Despite the innumerable advances in EUV lithography for materials, optics, and process in recent years, the N7 and N5 targets for resolution, line roughness, and sensitivity (RLS, collectively) have not simultaneously been achieved from both a yield and cost perspective due to their interdependent nature. For example, reducing dose to an economically practical level results in resolution and roughness levels that generate unacceptable yield and performance. These limitations have traditionally been viewed in a light where only conventional post-lithographic processing by etch is used for the subsequent pattern transfer. Recent post-lithography defect mitigation techniques, however, combine the use of high etch selectivity underlayers, atomic layer etch (ALE) descum, and fast-switching deposition and etch resist linespace pattern repair have overcome the limitations of the RLS interdependency by correcting for resolution and stochastics related defects and improving LER associated with lower exposure dose . Here, an aspect ratio dependent deposition can be used to protect the resist lines from further notching and damage while allowing for residual scum between the lines to be etched . A lithography, etch, and metrology feedback loop can be envisioned in which a minimum dose requirement is found where both the LER and lithography related defects are still correctable using post-exposure processing; however, due to the extremely long metrology times for e-beam inspection combined with the large quantity of adjustable parameters, traditional experimental DOEs quickly become unmanageable. The intractability of this situation necessitates a simulation-based parameter space optimization to reduce the required number of feedback cycles. In this study, Coventor SEMulator3D® is used to find optimized solutions for minimizing resist line bridges and breaks as well as line smoothing. Here, distributions of line roughness and resist divot and scum dimensions can be subjected to simulated process recipes with tunable parameters like etch selectivities, aspect ratio dependence of deposition and etch, deposition and etch rates, number of ALE cycles, etc. that one would typically explore in this defect mitigation strategy. The resulting defects can then be analyzed to determine how each defect in the distribution reacts to a given treatment. Additionally, further insight can be gleaned regarding the types and dimensions of defects that can be corrected and that would otherwise not be measurable using any physical metrology. For example, at low dose, a portion of the defect size distribution is comparable to the drawn features and can no longer be corrected by the post-exposure treatment. Due to the randomness of the defects and small size, three-dimensional characterization is difficult, but using simulation, it is possible to show at what dimension the defect mitigation strategy begins to fail.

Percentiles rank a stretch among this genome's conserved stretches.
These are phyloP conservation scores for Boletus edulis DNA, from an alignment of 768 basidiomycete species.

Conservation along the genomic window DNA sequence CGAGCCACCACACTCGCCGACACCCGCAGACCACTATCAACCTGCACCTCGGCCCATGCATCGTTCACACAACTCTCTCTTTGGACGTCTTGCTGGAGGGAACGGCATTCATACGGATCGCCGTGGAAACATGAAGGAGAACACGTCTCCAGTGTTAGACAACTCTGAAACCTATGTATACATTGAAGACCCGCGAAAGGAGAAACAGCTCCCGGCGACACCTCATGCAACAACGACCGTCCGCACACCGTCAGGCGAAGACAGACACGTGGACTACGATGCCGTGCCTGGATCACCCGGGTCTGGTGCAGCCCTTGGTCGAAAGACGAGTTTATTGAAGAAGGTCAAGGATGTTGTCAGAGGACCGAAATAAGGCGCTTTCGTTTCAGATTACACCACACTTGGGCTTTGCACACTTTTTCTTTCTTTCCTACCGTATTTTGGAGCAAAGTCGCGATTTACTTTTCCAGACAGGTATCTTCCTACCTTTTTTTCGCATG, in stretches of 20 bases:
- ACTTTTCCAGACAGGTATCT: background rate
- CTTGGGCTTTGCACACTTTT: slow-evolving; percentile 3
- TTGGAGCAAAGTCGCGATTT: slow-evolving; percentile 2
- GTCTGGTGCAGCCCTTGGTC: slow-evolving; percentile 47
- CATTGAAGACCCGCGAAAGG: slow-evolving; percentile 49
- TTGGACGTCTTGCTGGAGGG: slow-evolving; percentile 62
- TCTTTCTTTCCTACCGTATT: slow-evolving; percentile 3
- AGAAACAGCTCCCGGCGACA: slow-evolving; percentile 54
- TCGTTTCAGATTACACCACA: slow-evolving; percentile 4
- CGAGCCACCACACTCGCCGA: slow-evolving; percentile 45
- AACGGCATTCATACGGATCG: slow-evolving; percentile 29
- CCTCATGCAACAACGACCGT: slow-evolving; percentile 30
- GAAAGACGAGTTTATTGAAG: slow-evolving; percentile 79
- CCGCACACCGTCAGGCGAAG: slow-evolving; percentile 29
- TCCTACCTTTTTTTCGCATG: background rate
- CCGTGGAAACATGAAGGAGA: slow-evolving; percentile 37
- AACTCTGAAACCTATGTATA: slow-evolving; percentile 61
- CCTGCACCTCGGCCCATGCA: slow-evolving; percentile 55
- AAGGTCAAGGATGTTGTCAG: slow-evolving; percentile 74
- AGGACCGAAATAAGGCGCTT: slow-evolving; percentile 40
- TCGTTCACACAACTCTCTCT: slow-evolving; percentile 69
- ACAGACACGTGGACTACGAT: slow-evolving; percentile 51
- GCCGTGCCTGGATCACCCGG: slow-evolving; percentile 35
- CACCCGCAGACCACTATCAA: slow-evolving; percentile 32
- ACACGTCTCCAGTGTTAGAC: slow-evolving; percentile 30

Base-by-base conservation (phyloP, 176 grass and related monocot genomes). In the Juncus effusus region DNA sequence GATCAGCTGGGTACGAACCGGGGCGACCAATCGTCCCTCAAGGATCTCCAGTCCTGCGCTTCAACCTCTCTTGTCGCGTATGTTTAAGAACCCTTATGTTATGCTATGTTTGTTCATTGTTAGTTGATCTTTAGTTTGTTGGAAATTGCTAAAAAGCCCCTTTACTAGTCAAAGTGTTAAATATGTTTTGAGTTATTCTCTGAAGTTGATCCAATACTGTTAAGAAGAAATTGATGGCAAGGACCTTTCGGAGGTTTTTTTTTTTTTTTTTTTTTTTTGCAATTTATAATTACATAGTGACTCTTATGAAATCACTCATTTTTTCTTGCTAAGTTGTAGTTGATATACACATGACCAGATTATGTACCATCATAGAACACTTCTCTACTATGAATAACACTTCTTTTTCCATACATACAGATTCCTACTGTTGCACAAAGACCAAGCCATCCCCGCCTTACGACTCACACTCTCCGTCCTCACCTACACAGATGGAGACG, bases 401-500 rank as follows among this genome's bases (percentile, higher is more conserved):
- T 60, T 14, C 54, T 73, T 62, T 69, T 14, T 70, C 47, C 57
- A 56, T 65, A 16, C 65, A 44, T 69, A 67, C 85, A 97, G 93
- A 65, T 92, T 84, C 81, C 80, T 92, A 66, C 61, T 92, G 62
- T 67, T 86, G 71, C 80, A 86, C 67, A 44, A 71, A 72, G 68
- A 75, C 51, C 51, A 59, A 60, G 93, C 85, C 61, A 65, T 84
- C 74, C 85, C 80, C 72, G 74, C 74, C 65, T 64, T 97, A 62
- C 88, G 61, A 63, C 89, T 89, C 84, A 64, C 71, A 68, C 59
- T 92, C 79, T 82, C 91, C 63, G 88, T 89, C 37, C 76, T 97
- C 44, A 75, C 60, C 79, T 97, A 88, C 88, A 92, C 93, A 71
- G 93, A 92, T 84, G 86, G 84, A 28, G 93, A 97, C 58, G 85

Edge placement error (EPE) has become an increasingly critical metric to enable Moore’s Law scaling. Stochastic variations, as characterized for lines by line width roughness (LWR) and line edge roughness (LER), are dominant factors in EPE and known to increase with the introduction of EUV lithography. However, despite recommendations from ITRS, NIST, and SEMI standards, the industry has not agreed upon a methodology to quantify these properties. Thus, differing methodologies applied to the same image often result in different roughness measurements and conclusions. To standardize LWR and LER measurements, Fractilia has developed an unbiased measurement that uses a raw unfiltered line scan to subtract out image noise and distortions. By using Fractilia’s inverse linescan model (FILM) to guide development, we will highlight the key influences of roughness metrology on plasma-based resist smoothing processes. Test wafers were deposited to represent a 5 nm node EUV logic stack. The patterning stack consists of a core Si target layer with spin-on carbon (SOC) as the hardmask and spin-on glass (SOG) as the cap. Next, these wafers were exposed through an ASML NXE 3350B EUV scanner with an advanced chemically amplified resist (CAR). Afterwards, these wafers were etched through a variety of plasma-based resist smoothing techniques using a Lam Kiyo conductor etch system. Dense line and space patterns on the etched samples were imaged through advanced Hitachi CDSEMs and the LER and LWR were measured through both Fractilia and an industry standard roughness measurement software. By employing Fractilia to guide plasma-based etch development, we demonstrate that Fractilia produces accurate roughness measurements on resist in contrast to an industry standard measurement software. These results highlight the importance of subtracting out SEM image noise to obtain quicker developmental cycle times and lower target layer roughness.